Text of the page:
Part of Zaki’s documentation of a particular landscape or natural element, is a conceptual exercise or study for the artist where he is able to explore an idea, and create a taxonomic cataloguing of an object or site. In several of his series, Zaki focuses on similar architectural elements within a landscape, almost personifying these unique structures. In Relics, the artist features lifeguard towers, an iconic structure along the beaches of Southern California. In this series, these towers float against a false backdrop of an nondescript sky, further pointing to these as conceptual renderings rather than depicting a particular place. Each rendering has its own personality, and these animate towers appear to have picked up and moved to an alien planet with a strange atmosphere, absent of gravity. Part autobiographical, this work was created when Zaki moved out to Orange County, and this architectural form represented a shift in both his art and his life. Zaki similarly approaches a series of tree portraits in a later series Times Moves Still (2013). As if representing these trees in the tradition of historic black and white portraiture, Zaki captures the top portion or the bust of the tree, isolated against an open sky. These images are printed in widely varying sizes and with a very particular warm tone that Zaki created and fine tuned. These trees are imperfect, revealing a fragility and impermanence of their existence in nature.

While the photographic image is the core of his practice, Zaki’s conceptual approach to his work expands into multi-media representation, particularly when investigation the space between two and three dimension.   The artist first began this sculptural approach in 2001 when he sliced his photographs in order to remove a section of the scene, turning the work into discreet yet connected objects. In 2007, he created a series entitled, A Question Marks The Spot that pairs monochromatic sculptures with photographs to emphasize the visual language of signs and symbols found in the urban landscapes.   In one of Zaki’s most ambitious conceptually driven series, Eleven Minus One (2010), a fold-out book incorporates physics, mathematics, photography and a 10 channel video installation (not included in this exhibition), influenced by a series of photographs from the mid 1980s by Swiss collaborative artist Peter Fischli and David Weiss. Using these photographs, Zaki utilized 3D animation software to recreate them in virtual space. The resulting images are printed in a complex foldout book, based on the 11 different ways a cube can be unfolded. This work becomes an interactive and ever changing sculptural object of pages, grids, cubes, and unfolded boxes that explore the relationship of two-dimensional representation and the three-dimensional object.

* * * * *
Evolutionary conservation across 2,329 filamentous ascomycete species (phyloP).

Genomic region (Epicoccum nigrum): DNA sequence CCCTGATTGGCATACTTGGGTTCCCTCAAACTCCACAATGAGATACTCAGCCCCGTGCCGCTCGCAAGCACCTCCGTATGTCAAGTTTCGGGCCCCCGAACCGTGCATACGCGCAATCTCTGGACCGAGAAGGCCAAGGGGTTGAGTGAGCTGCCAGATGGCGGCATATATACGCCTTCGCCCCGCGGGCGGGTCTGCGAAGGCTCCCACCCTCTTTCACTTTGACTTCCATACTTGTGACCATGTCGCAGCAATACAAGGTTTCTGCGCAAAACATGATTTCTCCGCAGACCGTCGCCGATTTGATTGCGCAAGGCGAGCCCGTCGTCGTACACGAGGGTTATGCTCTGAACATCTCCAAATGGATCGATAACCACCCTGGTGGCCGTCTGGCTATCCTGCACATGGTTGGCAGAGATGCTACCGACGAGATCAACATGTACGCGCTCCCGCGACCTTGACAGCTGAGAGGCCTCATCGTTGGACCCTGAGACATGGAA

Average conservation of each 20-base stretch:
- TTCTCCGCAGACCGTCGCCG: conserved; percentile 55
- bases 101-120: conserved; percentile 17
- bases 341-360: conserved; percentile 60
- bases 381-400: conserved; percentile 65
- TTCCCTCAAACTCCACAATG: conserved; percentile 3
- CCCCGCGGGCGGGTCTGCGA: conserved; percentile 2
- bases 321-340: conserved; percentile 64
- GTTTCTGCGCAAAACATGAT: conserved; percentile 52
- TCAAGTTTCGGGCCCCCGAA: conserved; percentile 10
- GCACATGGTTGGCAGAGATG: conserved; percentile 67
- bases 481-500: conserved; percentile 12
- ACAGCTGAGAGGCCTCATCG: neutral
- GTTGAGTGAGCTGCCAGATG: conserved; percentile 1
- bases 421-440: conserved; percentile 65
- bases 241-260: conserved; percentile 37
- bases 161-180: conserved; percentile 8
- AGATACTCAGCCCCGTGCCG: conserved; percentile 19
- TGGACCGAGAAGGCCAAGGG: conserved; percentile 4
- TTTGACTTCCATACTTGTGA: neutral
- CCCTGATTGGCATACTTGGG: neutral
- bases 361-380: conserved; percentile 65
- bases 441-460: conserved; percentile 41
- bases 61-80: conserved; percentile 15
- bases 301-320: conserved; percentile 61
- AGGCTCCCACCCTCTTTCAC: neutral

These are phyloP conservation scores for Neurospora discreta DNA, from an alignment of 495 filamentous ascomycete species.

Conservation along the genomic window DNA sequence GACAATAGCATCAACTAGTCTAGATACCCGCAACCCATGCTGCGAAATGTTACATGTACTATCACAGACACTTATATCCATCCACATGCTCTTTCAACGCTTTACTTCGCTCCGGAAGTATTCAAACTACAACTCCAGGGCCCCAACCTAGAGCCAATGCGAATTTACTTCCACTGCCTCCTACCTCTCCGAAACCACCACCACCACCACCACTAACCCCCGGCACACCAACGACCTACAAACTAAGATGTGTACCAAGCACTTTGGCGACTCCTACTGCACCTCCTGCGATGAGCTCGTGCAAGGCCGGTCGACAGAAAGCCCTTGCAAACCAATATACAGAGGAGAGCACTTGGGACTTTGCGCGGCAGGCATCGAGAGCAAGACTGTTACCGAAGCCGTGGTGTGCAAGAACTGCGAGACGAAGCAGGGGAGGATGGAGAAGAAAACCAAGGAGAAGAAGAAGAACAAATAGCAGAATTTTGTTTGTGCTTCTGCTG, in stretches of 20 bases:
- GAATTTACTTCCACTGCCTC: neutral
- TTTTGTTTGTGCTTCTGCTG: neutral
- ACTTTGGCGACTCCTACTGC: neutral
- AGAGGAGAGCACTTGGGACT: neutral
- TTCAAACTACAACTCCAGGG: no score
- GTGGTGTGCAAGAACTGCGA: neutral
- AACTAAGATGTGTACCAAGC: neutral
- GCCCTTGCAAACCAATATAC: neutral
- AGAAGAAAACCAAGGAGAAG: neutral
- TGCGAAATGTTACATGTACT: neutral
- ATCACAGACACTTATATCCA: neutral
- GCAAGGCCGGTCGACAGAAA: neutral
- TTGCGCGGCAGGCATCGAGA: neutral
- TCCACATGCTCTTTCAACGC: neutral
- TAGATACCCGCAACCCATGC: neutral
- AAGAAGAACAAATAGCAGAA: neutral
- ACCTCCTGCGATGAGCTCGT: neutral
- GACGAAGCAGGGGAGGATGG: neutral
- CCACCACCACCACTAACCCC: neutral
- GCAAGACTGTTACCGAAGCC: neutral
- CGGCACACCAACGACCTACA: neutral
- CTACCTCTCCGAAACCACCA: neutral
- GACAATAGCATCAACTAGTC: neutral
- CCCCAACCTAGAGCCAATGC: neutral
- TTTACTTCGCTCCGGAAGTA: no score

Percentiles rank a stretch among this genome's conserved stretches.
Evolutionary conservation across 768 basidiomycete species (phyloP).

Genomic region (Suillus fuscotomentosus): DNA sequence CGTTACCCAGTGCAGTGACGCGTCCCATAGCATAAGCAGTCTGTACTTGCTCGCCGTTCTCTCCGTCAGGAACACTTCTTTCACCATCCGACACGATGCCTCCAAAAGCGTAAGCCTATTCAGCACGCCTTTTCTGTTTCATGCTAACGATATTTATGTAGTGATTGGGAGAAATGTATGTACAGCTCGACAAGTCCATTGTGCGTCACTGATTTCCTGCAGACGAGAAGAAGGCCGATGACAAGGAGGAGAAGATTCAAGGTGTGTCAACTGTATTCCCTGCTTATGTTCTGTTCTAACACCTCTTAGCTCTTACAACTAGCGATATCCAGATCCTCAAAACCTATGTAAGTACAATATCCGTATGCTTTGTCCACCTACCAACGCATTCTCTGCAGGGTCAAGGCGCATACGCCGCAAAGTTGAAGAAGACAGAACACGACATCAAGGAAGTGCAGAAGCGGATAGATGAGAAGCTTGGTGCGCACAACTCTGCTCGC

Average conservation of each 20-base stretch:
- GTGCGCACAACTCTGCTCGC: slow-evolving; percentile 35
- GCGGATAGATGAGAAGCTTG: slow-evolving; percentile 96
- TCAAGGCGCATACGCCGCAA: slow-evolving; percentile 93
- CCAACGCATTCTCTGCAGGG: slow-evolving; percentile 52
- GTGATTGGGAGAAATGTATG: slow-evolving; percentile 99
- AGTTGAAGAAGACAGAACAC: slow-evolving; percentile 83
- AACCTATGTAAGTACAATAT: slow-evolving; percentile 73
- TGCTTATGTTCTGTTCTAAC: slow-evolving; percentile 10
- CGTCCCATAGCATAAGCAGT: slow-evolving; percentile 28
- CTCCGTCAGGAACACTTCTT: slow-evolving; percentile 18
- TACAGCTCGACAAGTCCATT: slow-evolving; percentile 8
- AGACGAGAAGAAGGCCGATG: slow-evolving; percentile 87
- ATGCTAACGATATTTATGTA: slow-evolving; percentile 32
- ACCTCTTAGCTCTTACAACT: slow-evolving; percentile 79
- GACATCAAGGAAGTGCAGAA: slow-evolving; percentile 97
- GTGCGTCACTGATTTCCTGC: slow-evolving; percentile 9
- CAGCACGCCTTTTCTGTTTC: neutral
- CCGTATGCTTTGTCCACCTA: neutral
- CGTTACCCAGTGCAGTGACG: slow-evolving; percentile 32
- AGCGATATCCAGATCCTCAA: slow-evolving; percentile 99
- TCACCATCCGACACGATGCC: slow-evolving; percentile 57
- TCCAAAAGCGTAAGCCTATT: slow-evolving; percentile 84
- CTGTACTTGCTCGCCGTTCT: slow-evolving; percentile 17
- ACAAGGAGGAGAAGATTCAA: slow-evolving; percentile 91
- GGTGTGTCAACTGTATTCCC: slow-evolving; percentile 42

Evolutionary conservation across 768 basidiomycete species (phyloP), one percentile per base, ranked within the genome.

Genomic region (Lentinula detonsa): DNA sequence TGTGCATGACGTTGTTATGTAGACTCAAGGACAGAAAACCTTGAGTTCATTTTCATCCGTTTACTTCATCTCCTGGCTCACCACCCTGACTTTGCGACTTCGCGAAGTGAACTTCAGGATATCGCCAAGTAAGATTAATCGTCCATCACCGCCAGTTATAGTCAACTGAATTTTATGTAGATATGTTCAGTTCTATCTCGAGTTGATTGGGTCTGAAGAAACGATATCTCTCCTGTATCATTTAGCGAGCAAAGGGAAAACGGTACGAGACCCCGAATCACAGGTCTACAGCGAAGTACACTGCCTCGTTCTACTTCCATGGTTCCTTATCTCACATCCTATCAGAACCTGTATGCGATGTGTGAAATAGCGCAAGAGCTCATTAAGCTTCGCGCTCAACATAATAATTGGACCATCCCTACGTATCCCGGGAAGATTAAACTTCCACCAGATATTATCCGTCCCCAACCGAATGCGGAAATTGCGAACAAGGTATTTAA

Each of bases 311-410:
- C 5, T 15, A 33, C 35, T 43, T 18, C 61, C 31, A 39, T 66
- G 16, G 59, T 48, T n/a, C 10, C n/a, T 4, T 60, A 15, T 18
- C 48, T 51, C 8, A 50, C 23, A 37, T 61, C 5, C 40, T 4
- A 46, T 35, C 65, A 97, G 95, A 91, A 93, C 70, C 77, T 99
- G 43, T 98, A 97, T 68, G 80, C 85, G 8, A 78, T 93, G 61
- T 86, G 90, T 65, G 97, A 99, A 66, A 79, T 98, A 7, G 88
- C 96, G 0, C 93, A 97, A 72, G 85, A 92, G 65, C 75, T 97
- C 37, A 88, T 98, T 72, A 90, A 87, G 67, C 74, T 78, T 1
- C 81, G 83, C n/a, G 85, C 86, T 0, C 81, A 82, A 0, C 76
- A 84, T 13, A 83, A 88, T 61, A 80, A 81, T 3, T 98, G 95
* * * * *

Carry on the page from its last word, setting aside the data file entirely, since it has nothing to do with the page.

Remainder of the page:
A firm believer in the transformative power of the photographic image, Zaki images are rooted in the history of the medium and uses it to shed light on the means of representation. Over the last 16 years, Zaki has pushed the physicality of the photograph’s two dimensional construct, allowing it to exist on its own and also exploring its own object-ness.   In order to capture and record the original site, Zaki’s representations depict the complexity of place in terms of interactive evolving experience, an ongoing ecological intervention. The artist responds to the shifting contemporary landscape where nothing is permanent, constructing his own visual language to illustrate an entire mythology of place.

Amir Zaki lives and works in Southern California. He received his MFA from UCLA in 1999 and has been exhibiting nationally and internationally since graduating. He is a full professor at the University of California at Riverside. His work is included in many museum collections including the Hammer Museum of Art, Los Angeles County Museum of Art, New Museum of Contemporary Art, Orange County Museum of Art, Santa Barbara Museum of Art, and the Whitney Museum of American Art, among others.